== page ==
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SlideShare utilise les cookies pour améliorer les fonctionnalités et les performances, et également pour vous montrer des publicités pertinentes. Si vous continuez à naviguer sur ce site, vous acceptez l’utilisation de cookies. Consultez notre Politique de confidentialité et nos Conditions d’utilisation pour en savoir plus.
a visual transition created in editing in which one shot is instantaneously replaced
on screen by another.
editing that creates action that flows smoothly across shots and scenes without
jarring visual inconsistencies. Establishes a sense of story for the viewer.
Cutting back and forth quickly between two or more lines of action, indicating they
are happening simultaneously.
a gradual scene transition. The editor overlaps the end of one shot with the
beginning of the next one.
the work of selecting and joining together shots to create a finished film.
Errors of continuity
Disruptions in the flow of a scene, such as a failure to match action or the
placement of props across shots.
A shot, normally taken from a great distance or from a "bird's eye view," that
establishes where the action is about to occur.
Eye line matches
The matching of eye lines between two or more characters. For example, if Sam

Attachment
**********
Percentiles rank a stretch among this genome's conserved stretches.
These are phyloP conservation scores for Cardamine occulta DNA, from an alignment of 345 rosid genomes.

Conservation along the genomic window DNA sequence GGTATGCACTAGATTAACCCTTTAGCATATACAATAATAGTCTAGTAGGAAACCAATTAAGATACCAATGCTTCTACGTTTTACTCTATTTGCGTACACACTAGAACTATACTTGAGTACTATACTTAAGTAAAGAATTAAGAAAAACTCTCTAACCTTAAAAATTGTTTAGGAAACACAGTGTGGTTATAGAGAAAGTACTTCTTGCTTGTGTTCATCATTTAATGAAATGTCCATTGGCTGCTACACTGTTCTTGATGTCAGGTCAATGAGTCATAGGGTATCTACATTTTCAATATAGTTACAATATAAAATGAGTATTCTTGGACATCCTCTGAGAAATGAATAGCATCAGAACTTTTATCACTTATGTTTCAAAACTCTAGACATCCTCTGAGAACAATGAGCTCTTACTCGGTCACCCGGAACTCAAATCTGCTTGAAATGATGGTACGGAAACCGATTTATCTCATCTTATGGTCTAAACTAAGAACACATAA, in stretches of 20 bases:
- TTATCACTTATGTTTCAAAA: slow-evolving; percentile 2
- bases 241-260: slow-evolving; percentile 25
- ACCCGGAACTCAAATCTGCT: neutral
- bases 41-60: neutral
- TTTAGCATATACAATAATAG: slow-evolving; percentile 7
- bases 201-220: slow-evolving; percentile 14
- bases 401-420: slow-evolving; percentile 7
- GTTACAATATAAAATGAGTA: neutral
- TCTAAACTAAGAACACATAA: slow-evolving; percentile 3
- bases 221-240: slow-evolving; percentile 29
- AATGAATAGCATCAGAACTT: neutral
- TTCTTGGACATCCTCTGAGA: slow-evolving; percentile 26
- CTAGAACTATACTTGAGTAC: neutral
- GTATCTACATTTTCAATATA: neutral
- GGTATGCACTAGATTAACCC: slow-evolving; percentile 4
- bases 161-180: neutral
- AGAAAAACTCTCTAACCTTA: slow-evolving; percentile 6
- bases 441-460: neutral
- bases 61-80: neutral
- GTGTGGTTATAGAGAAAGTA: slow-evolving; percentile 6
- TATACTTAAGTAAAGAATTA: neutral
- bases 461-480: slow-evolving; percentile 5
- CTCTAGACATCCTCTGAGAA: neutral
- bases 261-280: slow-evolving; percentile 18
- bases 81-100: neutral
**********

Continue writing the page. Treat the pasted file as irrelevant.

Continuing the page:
looks to the right in shot A, Jean will look to the left in shot B. This establishes a
relationship of proximity and continuity.
a visual transition between shots or scenes that appears on screen as a brief
interval with no picture. The editor fades one shot to black and then fades in the
next. Often used to indicate a change in time and place.
The finished edit of a film, approved by the director and the producer. This is what
the audience sees.
Visible on screen as a circle closing down over or opening up on a shot. Seldom
used in contemporary film, but common during the silent era of Hollywood films.
a cut that creates a lack of continuity by leaving out parts of the action.
A cut joining two shots whose compositional elements match, helping to establish
strong continuity of action.
Scenes whose emotional impact and visual design are achieved through the
editing together of many brief shots. The shower scene from Psycho is an
example of montage editing.
The editor's first pass at assembling the shots into a film, before tightening and
A long take that extends for an entire scene or sequence. It is composed of only
one shot with no editing.
Shot reverse shot cutting
Usually used for conversation scenes, this technique alternates between over-theshoulder shots showing each character speaking.
Visible on screen as a bar travelling across the frame pushing one shot off and
pulling the next shot into place. Rarely used in contemporary film, but common in
films from the 1930s and 1940s.